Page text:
Read – 1 Samuel 14
Focus on verse 44-45
Leaders who lack confidence in their own identity and ability, typically default to using fear tactics to motivate those they are trying to lead. As this cycle progresses, those under such a leader’s authority increasingly lose respect for the leader, which typically causes the leader to increase the level of fear needed to control his subjects. Unless there is some form of intervention this cycle will continue to escalate until the leader is removed, dies, or destroys all his subjects… in any event, everyone loses in this scenario.
In todays reading Saul issues a counter productive decree to his men commanding them to fast from food in the midst of a battle. His son Jonathan does not hear him give this order, and eats a little wild honey he happens to find along his way. Jonathan is also the one whom God uses to capture a Philistine outpost which turns the momentum of the battle in Israel’s favor.
Saul’s actions and decisions at this point begin to reflect those of a leader shifting to fear motivation in a desperate attempt to appear in control. Despite not really knowing what to do, but wanting desperately to appear to be decisive, he makes rash and foolish decisions that frustrate the people around him, which further increases his desperation and fear that he is losing his influence. When he gives the order for Jonathan to be killed for eating some honey, his followers not only refuse to carry it out, but step up in Jonathan’s defense.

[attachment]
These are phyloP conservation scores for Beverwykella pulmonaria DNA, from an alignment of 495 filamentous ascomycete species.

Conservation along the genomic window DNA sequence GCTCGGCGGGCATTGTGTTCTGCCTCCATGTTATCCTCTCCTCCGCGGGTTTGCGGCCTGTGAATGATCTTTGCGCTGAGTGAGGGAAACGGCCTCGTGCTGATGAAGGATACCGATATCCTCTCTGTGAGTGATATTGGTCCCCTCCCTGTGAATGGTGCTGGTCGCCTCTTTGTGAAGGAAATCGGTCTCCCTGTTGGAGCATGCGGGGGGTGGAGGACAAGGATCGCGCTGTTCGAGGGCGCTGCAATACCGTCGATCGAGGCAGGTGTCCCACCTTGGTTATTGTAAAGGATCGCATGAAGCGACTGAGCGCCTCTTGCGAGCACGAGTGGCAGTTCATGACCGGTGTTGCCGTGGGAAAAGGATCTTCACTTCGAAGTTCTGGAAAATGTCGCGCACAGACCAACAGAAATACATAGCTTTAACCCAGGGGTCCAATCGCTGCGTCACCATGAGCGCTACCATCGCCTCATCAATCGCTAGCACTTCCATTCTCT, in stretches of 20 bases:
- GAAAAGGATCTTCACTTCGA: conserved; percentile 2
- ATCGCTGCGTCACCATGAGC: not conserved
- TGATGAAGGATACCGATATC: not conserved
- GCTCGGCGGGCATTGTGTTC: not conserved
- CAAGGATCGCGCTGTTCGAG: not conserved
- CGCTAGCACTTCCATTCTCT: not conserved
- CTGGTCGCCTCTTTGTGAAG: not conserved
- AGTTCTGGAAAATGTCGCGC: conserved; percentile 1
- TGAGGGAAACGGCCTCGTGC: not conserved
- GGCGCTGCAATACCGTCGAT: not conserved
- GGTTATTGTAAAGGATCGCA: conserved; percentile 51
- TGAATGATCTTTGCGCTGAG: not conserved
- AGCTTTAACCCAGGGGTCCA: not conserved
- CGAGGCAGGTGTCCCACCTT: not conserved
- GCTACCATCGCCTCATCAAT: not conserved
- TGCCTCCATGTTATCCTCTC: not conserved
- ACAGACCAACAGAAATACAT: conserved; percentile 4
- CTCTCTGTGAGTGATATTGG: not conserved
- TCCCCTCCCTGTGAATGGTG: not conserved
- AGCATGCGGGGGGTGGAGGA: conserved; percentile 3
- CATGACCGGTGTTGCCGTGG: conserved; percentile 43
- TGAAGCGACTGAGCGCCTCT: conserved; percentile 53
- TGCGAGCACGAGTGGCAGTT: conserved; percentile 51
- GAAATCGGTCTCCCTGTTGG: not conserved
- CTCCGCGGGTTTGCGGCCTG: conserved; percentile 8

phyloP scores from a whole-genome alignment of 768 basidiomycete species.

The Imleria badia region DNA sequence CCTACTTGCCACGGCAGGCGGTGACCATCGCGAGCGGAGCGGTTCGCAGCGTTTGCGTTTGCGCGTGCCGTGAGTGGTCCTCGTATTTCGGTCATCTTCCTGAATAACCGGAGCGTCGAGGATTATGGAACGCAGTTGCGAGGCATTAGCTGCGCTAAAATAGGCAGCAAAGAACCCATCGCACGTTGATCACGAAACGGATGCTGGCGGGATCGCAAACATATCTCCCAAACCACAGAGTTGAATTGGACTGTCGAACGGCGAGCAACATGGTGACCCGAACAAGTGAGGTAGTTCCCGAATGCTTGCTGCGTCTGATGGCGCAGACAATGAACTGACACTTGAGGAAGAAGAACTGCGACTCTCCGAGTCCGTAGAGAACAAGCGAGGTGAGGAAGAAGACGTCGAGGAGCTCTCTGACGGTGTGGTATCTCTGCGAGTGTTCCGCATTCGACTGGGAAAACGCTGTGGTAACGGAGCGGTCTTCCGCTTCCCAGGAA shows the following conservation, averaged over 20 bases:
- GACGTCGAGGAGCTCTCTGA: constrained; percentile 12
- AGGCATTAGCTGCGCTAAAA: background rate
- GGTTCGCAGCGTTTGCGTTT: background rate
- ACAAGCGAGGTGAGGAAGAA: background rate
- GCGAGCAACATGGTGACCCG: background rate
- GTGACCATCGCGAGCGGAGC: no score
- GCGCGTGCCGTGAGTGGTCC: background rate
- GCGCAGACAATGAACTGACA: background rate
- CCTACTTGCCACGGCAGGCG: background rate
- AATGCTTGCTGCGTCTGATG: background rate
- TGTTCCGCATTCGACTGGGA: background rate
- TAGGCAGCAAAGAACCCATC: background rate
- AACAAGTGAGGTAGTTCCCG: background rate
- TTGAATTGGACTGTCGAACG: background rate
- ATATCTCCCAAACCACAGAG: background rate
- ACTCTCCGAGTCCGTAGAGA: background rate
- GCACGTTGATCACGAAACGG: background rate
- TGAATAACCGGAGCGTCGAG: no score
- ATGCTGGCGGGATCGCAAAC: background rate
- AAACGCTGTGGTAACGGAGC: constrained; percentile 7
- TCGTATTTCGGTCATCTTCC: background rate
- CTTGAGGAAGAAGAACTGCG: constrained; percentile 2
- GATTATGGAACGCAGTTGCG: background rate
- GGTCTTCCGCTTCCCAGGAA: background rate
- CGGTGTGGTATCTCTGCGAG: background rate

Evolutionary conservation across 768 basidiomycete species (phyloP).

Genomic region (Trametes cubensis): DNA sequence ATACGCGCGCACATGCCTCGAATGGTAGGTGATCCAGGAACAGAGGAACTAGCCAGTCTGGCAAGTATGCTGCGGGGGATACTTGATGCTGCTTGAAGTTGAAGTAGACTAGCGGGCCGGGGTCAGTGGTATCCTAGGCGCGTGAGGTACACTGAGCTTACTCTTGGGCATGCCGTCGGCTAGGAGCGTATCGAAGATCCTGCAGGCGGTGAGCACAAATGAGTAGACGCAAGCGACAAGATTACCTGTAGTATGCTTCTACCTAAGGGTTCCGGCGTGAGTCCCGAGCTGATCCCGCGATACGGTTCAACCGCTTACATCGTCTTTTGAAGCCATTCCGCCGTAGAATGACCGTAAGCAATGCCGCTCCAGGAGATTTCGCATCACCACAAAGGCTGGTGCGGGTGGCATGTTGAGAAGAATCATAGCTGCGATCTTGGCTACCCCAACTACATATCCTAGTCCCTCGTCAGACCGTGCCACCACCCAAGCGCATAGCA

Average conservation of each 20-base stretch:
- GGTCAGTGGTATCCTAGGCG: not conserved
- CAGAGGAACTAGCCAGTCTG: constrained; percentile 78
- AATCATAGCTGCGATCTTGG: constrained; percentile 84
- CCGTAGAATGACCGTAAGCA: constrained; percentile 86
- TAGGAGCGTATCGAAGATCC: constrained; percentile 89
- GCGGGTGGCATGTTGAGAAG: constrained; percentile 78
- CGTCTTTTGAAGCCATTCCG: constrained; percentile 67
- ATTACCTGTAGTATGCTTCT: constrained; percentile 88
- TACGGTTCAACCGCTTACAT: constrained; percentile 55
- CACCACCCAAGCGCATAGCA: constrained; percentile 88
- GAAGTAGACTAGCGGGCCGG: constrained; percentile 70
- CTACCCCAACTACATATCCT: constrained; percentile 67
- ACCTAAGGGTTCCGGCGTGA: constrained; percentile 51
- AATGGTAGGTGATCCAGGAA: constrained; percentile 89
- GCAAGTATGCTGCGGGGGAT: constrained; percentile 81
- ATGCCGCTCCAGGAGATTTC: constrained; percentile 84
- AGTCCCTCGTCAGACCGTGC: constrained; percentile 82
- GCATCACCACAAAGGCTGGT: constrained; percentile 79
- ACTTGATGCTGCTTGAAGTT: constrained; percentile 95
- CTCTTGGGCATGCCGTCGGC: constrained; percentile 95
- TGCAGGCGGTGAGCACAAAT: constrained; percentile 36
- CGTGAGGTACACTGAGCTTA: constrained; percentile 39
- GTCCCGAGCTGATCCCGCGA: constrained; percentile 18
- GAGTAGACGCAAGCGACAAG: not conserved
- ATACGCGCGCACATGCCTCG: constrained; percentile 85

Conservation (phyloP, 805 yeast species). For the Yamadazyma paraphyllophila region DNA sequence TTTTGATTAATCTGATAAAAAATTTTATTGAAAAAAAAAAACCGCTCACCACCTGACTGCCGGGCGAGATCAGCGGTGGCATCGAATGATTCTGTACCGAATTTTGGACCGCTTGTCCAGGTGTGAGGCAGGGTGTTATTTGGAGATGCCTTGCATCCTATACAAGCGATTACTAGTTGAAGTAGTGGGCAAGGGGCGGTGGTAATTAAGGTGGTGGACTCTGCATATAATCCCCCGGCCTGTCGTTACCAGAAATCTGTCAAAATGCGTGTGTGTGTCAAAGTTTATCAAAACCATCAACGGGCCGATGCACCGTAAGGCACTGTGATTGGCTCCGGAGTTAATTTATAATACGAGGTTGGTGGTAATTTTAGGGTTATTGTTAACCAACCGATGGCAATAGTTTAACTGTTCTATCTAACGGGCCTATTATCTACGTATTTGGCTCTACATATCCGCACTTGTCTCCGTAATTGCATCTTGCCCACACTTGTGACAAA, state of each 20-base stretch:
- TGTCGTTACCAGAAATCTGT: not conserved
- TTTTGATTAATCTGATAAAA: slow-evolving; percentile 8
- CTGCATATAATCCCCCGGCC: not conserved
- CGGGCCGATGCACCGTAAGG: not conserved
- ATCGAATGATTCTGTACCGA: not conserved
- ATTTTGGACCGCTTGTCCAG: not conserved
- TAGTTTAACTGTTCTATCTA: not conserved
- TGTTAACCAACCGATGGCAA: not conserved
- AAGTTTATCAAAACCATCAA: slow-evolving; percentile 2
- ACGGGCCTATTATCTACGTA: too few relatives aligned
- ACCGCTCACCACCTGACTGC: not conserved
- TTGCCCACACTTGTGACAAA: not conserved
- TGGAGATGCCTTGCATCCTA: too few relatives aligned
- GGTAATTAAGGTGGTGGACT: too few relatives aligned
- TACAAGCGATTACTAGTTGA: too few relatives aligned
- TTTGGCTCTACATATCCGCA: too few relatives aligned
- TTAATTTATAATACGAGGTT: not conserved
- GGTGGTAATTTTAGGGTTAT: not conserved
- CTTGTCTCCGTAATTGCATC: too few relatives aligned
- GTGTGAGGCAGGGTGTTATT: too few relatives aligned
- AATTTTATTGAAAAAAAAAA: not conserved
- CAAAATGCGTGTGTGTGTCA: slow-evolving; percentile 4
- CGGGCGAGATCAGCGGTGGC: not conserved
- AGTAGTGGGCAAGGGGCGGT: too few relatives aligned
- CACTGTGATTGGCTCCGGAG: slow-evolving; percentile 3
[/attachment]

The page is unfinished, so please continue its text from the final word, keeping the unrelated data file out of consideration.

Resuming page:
Saul said, “May God deal with me, be it ever so severely, if you do not die, Jonathan.” But the men said to Saul, “Should Jonathan die—he who has brought about this great deliverance in Israel? Never! As surely as the Lord lives, not a hair of his head will fall to the ground, for he did this today with God’s help.” So the men rescued Jonathan, and he was not put to death. (v. 44-45)
This desperate attempt to appear decisive and in control is quite possibly the beginning of Saul’s demise as king, as it seems to cause at least a few of his key supporters to lose confidence in his leadership.
In sharp contrast to Saul, we will soon see the leadership style of David win the loyalty and love of the people he leads by truly serving them, and giving them every opportunity to succeed and find fulfillment. David is not a perfect leader, he makes some serious mistakes as well, but one of the huge differences between David and Saul is that David chooses to admit his failures and repents of them. He also uses authority fairly, balancing justice and mercy to create an environment that promotes a higher level of honesty and trust among the people he serves.